History of CBD and Cannabis: Marshall Islands
The Marshall Islands, located near the equator in the Pacific ocean, is both a United States associated state and a sovereign state. Though its status confuses many, the island nation maintains a strong independent identity. Recently, government officials in the territory have opened up a discussion on the potential for substantive cannabis policy reform.
Cannabis, CBD, and the Marshall Islands
Cannabis is illegal for all purposes in the Marshall Islands. In 1987, the possession, sale, cultivation and distribution of cannabis was deemed illicit under the Narcotic Drugs Act.
Originally, the Marshall Islands were coerced to adopt strict marijuana regulations due to mounting international pressure. In the seventies and eighties, the United States began a War on Drugs campaign that was subsequently pushed upon the rest of the world.
However, unlike many other nations at the time, the Marshall Islands government opted for a tiered system of punishment for possession. Most others countries created blanket punishments for carrying even the smallest portions of cannabis.
On the islands, the minimum punishment for carrying trace amounts of cannabis is one year in prison and fines that range from $1000 to $5000 USD. Second offenses can land an unlucky user up to fifteen years in prison and a $50,000 USD fine. Modernly, these laws have remained largely unchanged for all forms of cannabis crime.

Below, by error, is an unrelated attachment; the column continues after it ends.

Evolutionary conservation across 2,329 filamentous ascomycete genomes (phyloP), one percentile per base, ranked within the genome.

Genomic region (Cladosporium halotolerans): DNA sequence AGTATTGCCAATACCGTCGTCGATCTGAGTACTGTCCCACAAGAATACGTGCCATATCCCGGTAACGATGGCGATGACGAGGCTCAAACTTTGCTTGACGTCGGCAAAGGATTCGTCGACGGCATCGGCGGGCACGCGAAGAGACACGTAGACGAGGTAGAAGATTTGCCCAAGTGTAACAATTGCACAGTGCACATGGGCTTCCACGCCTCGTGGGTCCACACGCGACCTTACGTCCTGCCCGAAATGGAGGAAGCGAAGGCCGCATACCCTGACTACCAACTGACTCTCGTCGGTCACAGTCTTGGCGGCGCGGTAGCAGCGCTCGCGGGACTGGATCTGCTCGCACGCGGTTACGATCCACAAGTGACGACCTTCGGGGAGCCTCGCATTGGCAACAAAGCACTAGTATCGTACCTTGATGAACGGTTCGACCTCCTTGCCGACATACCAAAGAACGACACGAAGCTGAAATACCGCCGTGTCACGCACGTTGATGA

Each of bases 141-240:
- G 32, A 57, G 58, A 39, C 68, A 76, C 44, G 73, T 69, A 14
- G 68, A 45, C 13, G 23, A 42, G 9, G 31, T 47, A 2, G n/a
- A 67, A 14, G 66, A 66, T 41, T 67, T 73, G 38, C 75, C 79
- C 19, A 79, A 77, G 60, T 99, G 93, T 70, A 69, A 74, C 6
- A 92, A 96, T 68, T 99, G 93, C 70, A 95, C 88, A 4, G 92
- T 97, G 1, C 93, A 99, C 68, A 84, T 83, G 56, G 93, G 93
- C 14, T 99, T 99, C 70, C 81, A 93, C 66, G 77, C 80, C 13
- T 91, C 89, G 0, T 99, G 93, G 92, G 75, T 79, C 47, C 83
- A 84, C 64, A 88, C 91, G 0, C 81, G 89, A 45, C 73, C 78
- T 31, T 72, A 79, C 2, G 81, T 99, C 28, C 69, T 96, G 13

History of Cannabis Policy in the Marshall Islands
As a member of the United Nations and Pacific Community, the Marshall Islands drug policy has been largely determined due to American involvement. In 1965, the US government formed a plan that would increase the self-governance of Pacific islands; however, much of this resulted in islands creating policies that mirrored American sentiment. Cannabis law was no exception.
Before American involvement, the Marshall Islands had been subject to the control of a diverse number of European powers. The Spanish first claimed the islands in 1592, only to sell them off the German Empire three hundred years later. During World War II, the Japanese empire occupied the islands, resulting in American nuclear testing in the Pacific throughout the fifties.
It will be interesting to see how the Marshall Islands government enacts cannabis reform over the next few years and decades. Will the country follow suit of many American states and Western European countries by enacting decriminalization measures? Alternatively, will the country fall back on anti-drug policies developed in the eighties?
For now, it’s hard to tell. However, there have been some promising developments in the past few years. Now, it’s technically possible for some medical patients to secure legal access to medical marijuana when prescribed by a doctor; however, there are no medical cannabis sales ever recorded on the islands.